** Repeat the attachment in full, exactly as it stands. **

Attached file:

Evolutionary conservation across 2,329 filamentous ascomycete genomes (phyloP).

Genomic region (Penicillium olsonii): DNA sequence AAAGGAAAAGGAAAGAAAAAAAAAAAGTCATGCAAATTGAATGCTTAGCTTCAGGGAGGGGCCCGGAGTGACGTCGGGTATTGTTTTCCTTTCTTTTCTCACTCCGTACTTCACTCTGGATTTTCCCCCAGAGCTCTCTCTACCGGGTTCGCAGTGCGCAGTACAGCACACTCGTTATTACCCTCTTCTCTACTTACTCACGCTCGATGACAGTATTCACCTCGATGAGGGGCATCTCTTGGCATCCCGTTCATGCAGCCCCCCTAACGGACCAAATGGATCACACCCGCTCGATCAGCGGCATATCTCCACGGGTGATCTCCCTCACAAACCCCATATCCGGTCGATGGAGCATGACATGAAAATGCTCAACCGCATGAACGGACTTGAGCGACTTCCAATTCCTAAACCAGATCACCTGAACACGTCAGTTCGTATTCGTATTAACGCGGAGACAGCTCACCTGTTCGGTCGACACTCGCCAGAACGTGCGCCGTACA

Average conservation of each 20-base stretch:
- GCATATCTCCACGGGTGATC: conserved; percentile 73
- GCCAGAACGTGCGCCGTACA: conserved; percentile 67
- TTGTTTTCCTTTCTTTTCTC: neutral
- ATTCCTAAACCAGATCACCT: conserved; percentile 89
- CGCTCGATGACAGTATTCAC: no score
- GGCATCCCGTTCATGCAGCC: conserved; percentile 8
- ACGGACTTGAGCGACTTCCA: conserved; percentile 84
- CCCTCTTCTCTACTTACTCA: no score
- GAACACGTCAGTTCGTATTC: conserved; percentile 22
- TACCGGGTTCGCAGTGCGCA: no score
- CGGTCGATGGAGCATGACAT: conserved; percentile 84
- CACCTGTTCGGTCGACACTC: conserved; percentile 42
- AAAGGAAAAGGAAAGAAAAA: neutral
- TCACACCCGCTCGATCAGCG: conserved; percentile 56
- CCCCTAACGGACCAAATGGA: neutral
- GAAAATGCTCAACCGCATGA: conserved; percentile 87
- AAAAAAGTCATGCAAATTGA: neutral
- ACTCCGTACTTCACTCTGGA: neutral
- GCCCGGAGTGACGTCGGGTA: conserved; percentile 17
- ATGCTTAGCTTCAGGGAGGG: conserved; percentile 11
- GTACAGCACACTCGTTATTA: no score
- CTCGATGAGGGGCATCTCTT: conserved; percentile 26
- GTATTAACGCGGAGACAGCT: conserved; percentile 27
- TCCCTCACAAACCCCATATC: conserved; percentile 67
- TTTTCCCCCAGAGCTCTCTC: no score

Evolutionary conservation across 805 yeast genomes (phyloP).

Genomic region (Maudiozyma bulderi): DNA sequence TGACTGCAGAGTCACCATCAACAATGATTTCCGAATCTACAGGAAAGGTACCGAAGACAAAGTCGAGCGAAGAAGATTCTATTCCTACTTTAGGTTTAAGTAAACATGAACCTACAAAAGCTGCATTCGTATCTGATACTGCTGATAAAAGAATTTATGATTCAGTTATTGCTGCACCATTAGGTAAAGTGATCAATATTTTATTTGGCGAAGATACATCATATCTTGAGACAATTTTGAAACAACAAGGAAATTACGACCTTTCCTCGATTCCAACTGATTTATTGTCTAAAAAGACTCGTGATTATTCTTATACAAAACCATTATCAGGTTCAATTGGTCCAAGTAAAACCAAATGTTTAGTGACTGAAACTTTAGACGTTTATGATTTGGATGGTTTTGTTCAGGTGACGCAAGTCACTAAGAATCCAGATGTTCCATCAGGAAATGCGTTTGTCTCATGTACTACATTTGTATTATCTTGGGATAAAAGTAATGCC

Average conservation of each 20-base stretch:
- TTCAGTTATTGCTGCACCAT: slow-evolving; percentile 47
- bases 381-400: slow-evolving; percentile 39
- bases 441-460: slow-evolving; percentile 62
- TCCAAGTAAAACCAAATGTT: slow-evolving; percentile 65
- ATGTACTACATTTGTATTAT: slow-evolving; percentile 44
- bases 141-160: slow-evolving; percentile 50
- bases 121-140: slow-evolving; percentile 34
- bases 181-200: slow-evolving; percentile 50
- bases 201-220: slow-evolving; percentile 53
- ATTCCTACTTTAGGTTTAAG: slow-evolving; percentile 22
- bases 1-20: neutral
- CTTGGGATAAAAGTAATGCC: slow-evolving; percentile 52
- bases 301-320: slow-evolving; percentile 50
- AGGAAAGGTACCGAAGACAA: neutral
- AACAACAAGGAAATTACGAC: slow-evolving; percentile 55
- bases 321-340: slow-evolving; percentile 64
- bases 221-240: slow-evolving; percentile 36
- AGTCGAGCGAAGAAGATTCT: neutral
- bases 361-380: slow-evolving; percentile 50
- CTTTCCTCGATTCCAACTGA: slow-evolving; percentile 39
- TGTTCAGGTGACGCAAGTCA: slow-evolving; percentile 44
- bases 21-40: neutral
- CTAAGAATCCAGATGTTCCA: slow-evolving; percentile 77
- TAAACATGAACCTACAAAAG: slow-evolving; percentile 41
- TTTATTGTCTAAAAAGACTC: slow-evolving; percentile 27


Evolutionary conservation across 2,329 filamentous ascomycete genomes (phyloP).

Genomic region (Penicillium olsonii): DNA sequence AAAGGAAAAGGAAAGAAAAAAAAAAAGTCATGCAAATTGAATGCTTAGCTTCAGGGAGGGGCCCGGAGTGACGTCGGGTATTGTTTTCCTTTCTTTTCTCACTCCGTACTTCACTCTGGATTTTCCCCCAGAGCTCTCTCTACCGGGTTCGCAGTGCGCAGTACAGCACACTCGTTATTACCCTCTTCTCTACTTACTCACGCTCGATGACAGTATTCACCTCGATGAGGGGCATCTCTTGGCATCCCGTTCATGCAGCCCCCCTAACGGACCAAATGGATCACACCCGCTCGATCAGCGGCATATCTCCACGGGTGATCTCCCTCACAAACCCCATATCCGGTCGATGGAGCATGACATGAAAATGCTCAACCGCATGAACGGACTTGAGCGACTTCCAATTCCTAAACCAGATCACCTGAACACGTCAGTTCGTATTCGTATTAACGCGGAGACAGCTCACCTGTTCGGTCGACACTCGCCAGAACGTGCGCCGTACA

Average conservation of each 20-base stretch:
- GCATATCTCCACGGGTGATC: conserved; percentile 73
- GCCAGAACGTGCGCCGTACA: conserved; percentile 67
- TTGTTTTCCTTTCTTTTCTC: neutral
- ATTCCTAAACCAGATCACCT: conserved; percentile 89
- CGCTCGATGACAGTATTCAC: no score
- GGCATCCCGTTCATGCAGCC: conserved; percentile 8
- ACGGACTTGAGCGACTTCCA: conserved; percentile 84
- CCCTCTTCTCTACTTACTCA: no score
- GAACACGTCAGTTCGTATTC: conserved; percentile 22
- TACCGGGTTCGCAGTGCGCA: no score
- CGGTCGATGGAGCATGACAT: conserved; percentile 84
- CACCTGTTCGGTCGACACTC: conserved; percentile 42
- AAAGGAAAAGGAAAGAAAAA: neutral
- TCACACCCGCTCGATCAGCG: conserved; percentile 56
- CCCCTAACGGACCAAATGGA: neutral
- GAAAATGCTCAACCGCATGA: conserved; percentile 87
- AAAAAAGTCATGCAAATTGA: neutral
- ACTCCGTACTTCACTCTGGA: neutral
- GCCCGGAGTGACGTCGGGTA: conserved; percentile 17
- ATGCTTAGCTTCAGGGAGGG: conserved; percentile 11
- GTACAGCACACTCGTTATTA: no score
- CTCGATGAGGGGCATCTCTT: conserved; percentile 26
- GTATTAACGCGGAGACAGCT: conserved; percentile 27
- TCCCTCACAAACCCCATATC: conserved; percentile 67
- TTTTCCCCCAGAGCTCTCTC: no score

Evolutionary conservation across 805 yeast genomes (phyloP).

Genomic region (Maudiozyma bulderi): DNA sequence TGACTGCAGAGTCACCATCAACAATGATTTCCGAATCTACAGGAAAGGTACCGAAGACAAAGTCGAGCGAAGAAGATTCTATTCCTACTTTAGGTTTAAGTAAACATGAACCTACAAAAGCTGCATTCGTATCTGATACTGCTGATAAAAGAATTTATGATTCAGTTATTGCTGCACCATTAGGTAAAGTGATCAATATTTTATTTGGCGAAGATACATCATATCTTGAGACAATTTTGAAACAACAAGGAAATTACGACCTTTCCTCGATTCCAACTGATTTATTGTCTAAAAAGACTCGTGATTATTCTTATACAAAACCATTATCAGGTTCAATTGGTCCAAGTAAAACCAAATGTTTAGTGACTGAAACTTTAGACGTTTATGATTTGGATGGTTTTGTTCAGGTGACGCAAGTCACTAAGAATCCAGATGTTCCATCAGGAAATGCGTTTGTCTCATGTACTACATTTGTATTATCTTGGGATAAAAGTAATGCC

Average conservation of each 20-base stretch:
- TTCAGTTATTGCTGCACCAT: slow-evolving; percentile 47
- bases 381-400: slow-evolving; percentile 39
- bases 441-460: slow-evolving; percentile 62
- TCCAAGTAAAACCAAATGTT: slow-evolving; percentile 65
- ATGTACTACATTTGTATTAT: slow-evolving; percentile 44
- bases 141-160: slow-evolving; percentile 50
- bases 121-140: slow-evolving; percentile 34
- bases 181-200: slow-evolving; percentile 50
- bases 201-220: slow-evolving; percentile 53
- ATTCCTACTTTAGGTTTAAG: slow-evolving; percentile 22
- bases 1-20: neutral
- CTTGGGATAAAAGTAATGCC: slow-evolving; percentile 52
- bases 301-320: slow-evolving; percentile 50
- AGGAAAGGTACCGAAGACAA: neutral
- AACAACAAGGAAATTACGAC: slow-evolving; percentile 55
- bases 321-340: slow-evolving; percentile 64
- bases 221-240: slow-evolving; percentile 36
- AGTCGAGCGAAGAAGATTCT: neutral
- bases 361-380: slow-evolving; percentile 50
- CTTTCCTCGATTCCAACTGA: slow-evolving; percentile 39
- TGTTCAGGTGACGCAAGTCA: slow-evolving; percentile 44
- bases 21-40: neutral
- CTAAGAATCCAGATGTTCCA: slow-evolving; percentile 77
- TAAACATGAACCTACAAAAG: slow-evolving; percentile 41
- TTTATTGTCTAAAAAGACTC: slow-evolving; percentile 27